Just one more thing. Get prepared for more and more applications/services based on Google Glass. I recently came across GlassFit that guides you safely through a circuit of workouts while helping you keep track of your full set of workouts. We can also expect to see more and more examples when patients use it in their health management.
If the majority of the technical issues related to the use of Google Glass can be worked out, it’s going to be a real hit in medical technology. I cannot wait to get mine and test it in medical education.
How should medical education change in 2009? Unfortunately, I don’t have the answer but am trying to find sites and projects that could probably answer the question soon.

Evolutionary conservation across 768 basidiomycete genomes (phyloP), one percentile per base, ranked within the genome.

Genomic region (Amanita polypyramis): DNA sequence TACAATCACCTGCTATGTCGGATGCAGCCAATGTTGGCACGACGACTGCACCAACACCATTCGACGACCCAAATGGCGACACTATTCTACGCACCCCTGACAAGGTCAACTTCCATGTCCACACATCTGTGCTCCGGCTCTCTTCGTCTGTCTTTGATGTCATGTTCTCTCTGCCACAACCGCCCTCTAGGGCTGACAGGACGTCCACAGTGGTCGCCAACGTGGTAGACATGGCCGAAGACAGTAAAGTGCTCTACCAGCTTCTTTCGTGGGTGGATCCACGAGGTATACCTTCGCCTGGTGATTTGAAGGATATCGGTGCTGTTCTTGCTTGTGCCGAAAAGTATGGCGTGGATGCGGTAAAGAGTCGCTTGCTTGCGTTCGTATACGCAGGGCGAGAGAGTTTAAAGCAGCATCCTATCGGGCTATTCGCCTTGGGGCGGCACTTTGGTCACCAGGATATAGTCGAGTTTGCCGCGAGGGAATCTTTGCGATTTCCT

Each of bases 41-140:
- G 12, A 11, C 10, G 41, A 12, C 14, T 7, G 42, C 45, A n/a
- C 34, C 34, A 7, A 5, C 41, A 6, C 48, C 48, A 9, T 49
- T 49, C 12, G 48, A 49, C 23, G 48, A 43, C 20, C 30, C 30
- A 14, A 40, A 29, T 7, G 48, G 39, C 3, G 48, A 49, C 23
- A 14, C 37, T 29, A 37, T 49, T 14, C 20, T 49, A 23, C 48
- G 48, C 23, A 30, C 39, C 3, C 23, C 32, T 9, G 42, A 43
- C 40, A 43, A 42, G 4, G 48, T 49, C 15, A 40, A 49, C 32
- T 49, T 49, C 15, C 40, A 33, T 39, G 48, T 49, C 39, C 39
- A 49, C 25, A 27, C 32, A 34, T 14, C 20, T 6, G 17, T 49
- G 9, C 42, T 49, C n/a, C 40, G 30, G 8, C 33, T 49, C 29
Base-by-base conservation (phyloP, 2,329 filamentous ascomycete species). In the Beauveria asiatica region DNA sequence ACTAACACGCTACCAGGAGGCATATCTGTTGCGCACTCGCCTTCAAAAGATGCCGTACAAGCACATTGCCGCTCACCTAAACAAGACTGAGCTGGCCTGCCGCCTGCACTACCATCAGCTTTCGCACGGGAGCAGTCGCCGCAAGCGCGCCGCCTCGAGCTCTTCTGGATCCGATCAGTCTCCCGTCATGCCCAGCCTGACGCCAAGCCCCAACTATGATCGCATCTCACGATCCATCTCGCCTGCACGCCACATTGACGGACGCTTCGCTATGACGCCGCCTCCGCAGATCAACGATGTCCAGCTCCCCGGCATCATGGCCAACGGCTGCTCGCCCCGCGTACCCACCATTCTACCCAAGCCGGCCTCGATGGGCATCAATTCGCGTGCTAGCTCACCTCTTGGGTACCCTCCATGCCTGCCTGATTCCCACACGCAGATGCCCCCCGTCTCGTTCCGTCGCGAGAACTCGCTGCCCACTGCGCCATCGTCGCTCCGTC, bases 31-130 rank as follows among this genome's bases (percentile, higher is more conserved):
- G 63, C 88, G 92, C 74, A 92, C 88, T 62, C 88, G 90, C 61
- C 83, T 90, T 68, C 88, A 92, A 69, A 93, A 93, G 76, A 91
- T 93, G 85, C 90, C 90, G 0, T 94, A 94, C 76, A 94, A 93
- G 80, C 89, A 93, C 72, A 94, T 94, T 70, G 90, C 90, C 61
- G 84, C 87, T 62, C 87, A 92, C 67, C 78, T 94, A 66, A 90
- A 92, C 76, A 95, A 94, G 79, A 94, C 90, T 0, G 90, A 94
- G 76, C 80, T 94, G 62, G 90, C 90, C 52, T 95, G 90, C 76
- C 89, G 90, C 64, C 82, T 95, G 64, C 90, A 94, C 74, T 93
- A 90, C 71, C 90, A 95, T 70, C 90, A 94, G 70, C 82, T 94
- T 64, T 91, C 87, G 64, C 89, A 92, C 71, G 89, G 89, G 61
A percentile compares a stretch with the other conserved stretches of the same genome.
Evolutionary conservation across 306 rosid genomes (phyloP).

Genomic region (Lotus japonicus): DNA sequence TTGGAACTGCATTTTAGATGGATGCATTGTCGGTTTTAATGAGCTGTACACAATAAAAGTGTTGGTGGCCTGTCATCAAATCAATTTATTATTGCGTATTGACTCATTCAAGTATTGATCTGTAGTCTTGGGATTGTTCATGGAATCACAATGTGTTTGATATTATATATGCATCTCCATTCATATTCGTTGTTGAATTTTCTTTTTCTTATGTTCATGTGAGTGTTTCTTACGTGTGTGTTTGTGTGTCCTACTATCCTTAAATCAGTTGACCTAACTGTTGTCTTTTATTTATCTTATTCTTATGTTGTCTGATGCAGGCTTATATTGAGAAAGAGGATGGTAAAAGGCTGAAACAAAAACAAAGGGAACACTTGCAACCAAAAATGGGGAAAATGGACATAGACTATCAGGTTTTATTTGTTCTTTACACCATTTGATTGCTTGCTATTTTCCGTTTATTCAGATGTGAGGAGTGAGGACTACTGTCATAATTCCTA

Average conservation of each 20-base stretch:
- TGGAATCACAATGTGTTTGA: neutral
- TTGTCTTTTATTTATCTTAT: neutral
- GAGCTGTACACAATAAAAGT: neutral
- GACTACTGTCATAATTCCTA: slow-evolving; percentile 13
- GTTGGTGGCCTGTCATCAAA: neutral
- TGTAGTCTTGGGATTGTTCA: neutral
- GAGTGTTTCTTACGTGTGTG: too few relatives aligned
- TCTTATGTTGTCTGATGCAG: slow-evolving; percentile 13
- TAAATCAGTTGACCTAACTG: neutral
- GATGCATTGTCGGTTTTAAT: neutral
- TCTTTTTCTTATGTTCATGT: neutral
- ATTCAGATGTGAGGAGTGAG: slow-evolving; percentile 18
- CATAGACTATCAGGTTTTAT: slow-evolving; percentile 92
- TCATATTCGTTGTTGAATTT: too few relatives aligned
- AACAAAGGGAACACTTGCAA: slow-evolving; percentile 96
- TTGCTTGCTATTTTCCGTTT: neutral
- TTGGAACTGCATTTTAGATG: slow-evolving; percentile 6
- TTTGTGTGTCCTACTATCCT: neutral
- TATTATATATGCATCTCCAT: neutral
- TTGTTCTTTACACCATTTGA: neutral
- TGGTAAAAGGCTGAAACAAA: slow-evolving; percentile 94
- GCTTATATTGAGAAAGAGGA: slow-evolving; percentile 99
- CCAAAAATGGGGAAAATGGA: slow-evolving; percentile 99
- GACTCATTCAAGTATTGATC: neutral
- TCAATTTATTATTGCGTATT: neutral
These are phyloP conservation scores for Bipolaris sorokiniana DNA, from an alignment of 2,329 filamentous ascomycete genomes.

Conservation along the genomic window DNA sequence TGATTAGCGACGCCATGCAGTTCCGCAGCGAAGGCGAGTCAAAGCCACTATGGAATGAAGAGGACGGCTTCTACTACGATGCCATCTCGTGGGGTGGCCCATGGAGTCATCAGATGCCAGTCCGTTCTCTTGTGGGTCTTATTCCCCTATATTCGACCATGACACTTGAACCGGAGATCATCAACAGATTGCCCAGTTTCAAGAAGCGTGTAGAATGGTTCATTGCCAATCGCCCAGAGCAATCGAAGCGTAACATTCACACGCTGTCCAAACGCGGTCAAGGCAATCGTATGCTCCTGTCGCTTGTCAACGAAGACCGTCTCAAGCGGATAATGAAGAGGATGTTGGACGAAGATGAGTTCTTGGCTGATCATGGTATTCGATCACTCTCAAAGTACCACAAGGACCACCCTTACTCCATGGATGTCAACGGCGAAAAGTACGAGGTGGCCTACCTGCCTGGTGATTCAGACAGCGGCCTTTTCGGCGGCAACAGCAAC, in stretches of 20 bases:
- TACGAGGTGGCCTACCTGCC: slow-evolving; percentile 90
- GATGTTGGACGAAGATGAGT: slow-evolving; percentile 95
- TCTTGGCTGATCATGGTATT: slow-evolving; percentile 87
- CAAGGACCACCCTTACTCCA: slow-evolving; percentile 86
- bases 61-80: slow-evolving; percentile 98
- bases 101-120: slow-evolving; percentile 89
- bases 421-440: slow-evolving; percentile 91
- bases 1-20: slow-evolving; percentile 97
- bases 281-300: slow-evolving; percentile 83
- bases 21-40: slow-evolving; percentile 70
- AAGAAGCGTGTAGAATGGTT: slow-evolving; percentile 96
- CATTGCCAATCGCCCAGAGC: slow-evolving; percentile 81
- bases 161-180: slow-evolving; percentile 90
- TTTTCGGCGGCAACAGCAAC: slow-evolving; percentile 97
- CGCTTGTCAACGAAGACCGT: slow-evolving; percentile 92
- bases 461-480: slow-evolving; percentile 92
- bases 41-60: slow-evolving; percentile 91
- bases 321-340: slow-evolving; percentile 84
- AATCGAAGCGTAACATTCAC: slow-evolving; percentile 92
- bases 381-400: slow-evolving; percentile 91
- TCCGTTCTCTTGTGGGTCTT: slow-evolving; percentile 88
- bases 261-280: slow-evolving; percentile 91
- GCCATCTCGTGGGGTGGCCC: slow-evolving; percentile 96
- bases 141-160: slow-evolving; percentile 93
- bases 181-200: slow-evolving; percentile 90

First, I will re-launch my university credit course focusing on web 2.0 and medicine in 2 weeks. I will also publish all the slideshows and try to persuade students to participate actively in this movement. I hope I can generate some discussions about how to reform medical education with this initiative.
Second, according to a Medscape article we will see a few changes in the near future at least in medical publishing:
Why is it, then, that medical publishers can retain copyright and limit access? Recently, pressure from proponents of the open-access concept has resulted in the emergence of some open-access publication models. For example, several publishers now allow full-text access after a defined period of time, such as 1 year after publication. Should physicians and their patients have to wait 1 year before access to important medical advances? I think not.